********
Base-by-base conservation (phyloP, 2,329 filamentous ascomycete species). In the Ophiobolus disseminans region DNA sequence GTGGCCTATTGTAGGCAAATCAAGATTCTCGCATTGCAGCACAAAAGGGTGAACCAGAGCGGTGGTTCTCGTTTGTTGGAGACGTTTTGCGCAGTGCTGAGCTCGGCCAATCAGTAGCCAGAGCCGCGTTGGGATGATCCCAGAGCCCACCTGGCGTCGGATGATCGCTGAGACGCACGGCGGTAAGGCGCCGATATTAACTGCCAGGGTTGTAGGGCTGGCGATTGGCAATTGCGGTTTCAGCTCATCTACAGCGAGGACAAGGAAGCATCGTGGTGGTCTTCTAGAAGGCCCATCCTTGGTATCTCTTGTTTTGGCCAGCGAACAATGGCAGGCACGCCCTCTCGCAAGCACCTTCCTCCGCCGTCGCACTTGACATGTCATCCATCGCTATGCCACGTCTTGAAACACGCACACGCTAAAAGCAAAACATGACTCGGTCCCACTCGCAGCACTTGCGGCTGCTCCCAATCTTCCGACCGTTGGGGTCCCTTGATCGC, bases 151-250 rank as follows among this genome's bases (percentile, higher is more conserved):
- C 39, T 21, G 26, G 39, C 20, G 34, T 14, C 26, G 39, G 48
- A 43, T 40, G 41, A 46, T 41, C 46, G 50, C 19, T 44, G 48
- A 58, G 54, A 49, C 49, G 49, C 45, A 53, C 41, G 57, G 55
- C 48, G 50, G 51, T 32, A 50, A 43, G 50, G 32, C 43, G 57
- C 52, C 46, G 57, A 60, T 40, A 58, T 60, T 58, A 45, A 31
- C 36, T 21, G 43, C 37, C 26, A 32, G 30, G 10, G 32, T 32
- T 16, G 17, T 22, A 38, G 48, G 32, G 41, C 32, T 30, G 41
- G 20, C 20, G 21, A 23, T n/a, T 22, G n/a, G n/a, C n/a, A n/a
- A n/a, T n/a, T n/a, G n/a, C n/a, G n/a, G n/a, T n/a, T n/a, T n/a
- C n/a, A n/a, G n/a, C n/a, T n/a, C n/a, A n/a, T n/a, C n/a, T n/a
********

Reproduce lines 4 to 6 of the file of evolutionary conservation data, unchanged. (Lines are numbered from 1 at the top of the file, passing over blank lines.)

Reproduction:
- A 58, G 54, A 49, C 49, G 49, C 45, A 53, C 41, G 57, G 55
- C 48, G 50, G 51, T 32, A 50, A 43, G 50, G 32, C 43, G 57
- C 52, C 46, G 57, A 60, T 40, A 58, T 60, T 58, A 45, A 31